By the sixties, though, things began to disintegrate: turn-of-the century housing started to look shabby and feel crowded, shipbuilding was cheaper overseas, and single-story plants surrounded by parking lots made manufacturing and distribution more economical than old brick buildings on congested urban streets. The city appeared to be in the throes of inexorable decline as industries sought (what had been) greener pastures, port operations shifted to larger facilities on Newark Bay, and the car, truck and plane displaced the railroad and ship as the transportation modes of choice in the United States. Many Hobokenites headed to the suburbs, often the close-by ones in Bergen and Passaic Counties, and real-estate values declined. Hoboken sank from its earlier incarnation as a lively port town into a rundown condition and was often included in lists with other New Jersey cities experiencing the same phenomenon, such as Paterson, Elizabeth, Camden, and neighboring Jersey City.

The old economic underpinnings were gone and nothing new seemed to be on the horizon. Attempts were made to stabilize the population by demolishing the so-called slums along River Street and build subsidized middle-income housing at Marineview Plaza, and in midtown, at Church Towers. Heaps of long uncollected garbage and roving packs of semi-wild dogs were not uncommon sights. Though the city had seen better days, Hoboken was never abandoned. New infusions of immigrants, most notably Puerto Ricans, kept the storefronts open with small businesses and housing stock from being abandoned, but there wasn't much work to be had. Washington Street, commonly called "the avenue", was never boarded up, and the tightly-knit neighborhoods remained home to many who were still proud of their city. Stevens stayed a premiere technology school, Maxwell House kept chugging away, and Bethlehem Steel still housed sailors who were dry-docked on its piers. Italian-Americans and other came back to the "old neighborhood" to shop for delicatessen. Some streets were "iffy", but most were not pulled in at night.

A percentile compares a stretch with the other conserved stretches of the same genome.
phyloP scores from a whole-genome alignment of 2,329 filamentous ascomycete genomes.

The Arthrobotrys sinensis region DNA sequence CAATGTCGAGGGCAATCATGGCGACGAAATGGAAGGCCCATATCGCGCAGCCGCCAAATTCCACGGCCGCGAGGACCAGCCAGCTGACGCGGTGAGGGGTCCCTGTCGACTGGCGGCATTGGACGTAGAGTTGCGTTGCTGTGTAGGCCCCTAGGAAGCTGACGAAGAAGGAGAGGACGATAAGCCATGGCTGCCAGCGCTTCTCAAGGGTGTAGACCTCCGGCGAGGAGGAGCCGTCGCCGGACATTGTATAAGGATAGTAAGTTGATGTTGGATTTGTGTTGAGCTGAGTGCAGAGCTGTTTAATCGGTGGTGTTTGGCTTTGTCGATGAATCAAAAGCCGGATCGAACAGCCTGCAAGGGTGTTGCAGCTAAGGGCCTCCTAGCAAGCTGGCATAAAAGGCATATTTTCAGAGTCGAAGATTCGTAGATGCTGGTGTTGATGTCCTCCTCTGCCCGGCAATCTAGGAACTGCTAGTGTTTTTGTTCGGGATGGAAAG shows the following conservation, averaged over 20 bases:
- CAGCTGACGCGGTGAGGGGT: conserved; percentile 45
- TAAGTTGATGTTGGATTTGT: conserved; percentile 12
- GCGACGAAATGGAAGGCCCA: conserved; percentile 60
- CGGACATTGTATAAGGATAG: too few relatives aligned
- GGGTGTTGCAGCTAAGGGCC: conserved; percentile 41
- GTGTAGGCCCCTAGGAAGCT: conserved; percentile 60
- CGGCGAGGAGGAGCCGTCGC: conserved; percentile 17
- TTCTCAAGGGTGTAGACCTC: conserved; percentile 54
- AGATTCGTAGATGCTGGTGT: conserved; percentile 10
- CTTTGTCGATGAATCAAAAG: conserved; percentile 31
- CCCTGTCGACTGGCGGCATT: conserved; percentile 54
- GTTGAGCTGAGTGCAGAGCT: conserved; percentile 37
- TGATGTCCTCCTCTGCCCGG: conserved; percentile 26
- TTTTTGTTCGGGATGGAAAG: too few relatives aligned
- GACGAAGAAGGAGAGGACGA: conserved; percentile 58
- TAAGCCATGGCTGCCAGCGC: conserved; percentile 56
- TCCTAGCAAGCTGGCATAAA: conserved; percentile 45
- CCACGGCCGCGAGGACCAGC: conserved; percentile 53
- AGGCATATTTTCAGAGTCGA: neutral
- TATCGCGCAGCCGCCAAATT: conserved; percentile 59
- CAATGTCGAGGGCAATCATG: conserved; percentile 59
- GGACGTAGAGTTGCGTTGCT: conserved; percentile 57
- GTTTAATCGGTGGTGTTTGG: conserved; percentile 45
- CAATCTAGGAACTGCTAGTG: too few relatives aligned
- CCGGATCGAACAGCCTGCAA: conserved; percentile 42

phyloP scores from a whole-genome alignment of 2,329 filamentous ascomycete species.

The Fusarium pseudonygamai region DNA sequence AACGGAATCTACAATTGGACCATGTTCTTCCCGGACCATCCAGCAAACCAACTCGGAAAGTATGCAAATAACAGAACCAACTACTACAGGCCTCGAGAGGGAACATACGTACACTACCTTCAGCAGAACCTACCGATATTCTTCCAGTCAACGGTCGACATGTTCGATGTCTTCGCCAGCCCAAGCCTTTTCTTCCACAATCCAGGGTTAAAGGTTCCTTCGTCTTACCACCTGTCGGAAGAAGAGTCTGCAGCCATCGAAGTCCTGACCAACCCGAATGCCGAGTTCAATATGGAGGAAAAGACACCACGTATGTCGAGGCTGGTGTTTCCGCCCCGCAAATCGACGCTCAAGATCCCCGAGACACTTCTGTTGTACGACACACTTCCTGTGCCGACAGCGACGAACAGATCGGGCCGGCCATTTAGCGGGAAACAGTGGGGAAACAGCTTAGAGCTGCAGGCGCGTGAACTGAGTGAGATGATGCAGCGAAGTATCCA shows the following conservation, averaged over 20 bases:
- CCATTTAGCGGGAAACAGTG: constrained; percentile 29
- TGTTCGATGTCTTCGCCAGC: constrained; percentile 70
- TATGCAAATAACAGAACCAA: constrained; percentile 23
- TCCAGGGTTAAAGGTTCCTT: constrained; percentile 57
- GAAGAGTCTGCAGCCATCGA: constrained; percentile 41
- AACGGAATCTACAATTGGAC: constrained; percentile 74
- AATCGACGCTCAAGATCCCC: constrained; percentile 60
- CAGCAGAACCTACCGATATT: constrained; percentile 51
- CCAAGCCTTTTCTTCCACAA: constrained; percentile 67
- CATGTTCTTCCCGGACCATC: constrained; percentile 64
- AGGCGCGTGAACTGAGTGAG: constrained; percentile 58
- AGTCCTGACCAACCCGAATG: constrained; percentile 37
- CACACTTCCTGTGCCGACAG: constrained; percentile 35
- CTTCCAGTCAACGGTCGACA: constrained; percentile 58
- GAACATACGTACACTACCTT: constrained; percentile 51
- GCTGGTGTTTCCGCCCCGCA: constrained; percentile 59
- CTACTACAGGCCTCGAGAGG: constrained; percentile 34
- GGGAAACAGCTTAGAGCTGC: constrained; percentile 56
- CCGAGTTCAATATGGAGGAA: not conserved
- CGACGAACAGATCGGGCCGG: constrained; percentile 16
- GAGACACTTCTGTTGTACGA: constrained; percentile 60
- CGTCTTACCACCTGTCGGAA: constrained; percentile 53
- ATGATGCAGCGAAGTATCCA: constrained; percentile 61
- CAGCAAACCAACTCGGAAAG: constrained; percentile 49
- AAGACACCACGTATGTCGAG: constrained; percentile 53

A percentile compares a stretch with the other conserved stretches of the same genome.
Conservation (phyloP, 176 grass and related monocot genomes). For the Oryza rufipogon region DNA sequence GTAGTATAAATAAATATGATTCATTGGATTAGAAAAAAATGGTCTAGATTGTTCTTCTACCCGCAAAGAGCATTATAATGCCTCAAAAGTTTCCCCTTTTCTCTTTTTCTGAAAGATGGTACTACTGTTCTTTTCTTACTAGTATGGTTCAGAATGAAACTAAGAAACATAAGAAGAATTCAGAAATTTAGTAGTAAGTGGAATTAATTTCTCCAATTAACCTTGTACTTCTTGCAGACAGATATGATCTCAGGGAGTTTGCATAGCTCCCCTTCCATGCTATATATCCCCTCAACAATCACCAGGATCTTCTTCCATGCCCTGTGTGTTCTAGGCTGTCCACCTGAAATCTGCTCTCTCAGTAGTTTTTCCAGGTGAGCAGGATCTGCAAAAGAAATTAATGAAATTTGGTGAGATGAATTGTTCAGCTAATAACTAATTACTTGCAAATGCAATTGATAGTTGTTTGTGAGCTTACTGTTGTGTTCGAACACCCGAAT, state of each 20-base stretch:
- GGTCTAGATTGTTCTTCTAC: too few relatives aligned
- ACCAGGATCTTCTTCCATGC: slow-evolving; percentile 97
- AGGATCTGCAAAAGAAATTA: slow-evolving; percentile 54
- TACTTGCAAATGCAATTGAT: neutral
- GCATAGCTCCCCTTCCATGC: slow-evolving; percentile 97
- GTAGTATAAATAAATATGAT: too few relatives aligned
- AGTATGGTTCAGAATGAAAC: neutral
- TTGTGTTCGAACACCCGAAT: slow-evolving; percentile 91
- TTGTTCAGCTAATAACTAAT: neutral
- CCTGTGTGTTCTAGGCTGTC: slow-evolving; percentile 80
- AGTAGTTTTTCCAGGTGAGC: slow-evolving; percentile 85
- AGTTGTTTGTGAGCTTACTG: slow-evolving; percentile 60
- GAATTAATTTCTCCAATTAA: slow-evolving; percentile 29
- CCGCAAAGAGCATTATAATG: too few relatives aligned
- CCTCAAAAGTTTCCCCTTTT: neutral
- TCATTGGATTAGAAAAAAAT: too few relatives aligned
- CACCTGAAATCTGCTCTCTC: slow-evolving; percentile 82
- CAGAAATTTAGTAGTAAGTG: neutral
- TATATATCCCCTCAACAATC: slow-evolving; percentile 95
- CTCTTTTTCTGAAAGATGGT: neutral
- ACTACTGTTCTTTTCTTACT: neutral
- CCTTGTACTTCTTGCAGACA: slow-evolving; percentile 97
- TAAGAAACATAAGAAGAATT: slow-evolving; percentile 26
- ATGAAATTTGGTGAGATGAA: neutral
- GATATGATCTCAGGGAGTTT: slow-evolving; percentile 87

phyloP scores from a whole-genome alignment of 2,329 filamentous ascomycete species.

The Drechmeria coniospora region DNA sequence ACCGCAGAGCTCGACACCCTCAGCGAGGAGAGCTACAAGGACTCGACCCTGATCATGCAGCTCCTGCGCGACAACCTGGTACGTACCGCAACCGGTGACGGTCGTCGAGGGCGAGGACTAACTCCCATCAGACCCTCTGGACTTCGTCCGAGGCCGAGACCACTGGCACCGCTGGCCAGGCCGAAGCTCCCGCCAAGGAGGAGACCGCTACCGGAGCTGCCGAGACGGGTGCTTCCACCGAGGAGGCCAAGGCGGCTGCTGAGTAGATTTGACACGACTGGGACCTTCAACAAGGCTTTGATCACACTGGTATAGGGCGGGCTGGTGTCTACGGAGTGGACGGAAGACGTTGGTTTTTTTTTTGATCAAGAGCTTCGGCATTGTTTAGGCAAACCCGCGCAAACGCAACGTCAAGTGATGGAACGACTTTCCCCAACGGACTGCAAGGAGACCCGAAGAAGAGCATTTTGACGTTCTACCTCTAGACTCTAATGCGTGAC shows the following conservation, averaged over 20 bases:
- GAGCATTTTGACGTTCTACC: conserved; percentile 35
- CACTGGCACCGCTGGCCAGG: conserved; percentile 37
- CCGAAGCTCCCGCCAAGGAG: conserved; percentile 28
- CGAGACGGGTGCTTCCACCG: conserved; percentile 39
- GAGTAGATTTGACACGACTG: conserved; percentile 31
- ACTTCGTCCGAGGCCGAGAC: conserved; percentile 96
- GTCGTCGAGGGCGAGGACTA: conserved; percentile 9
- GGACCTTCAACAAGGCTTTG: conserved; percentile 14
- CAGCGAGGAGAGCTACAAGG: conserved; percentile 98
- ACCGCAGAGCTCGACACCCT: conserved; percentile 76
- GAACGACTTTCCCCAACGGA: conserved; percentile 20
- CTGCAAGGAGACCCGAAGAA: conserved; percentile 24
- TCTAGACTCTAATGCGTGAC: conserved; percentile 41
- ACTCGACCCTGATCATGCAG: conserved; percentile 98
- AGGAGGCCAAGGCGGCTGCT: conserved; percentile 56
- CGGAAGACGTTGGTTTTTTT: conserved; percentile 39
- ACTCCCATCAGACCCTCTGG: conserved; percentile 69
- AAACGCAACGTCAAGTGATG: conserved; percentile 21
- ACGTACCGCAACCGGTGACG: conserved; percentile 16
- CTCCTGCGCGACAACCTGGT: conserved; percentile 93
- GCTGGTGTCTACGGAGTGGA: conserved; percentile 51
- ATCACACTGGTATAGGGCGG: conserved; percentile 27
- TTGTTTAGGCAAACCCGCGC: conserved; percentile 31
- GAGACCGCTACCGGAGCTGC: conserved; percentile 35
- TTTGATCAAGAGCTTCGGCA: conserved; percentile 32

On the Waterfront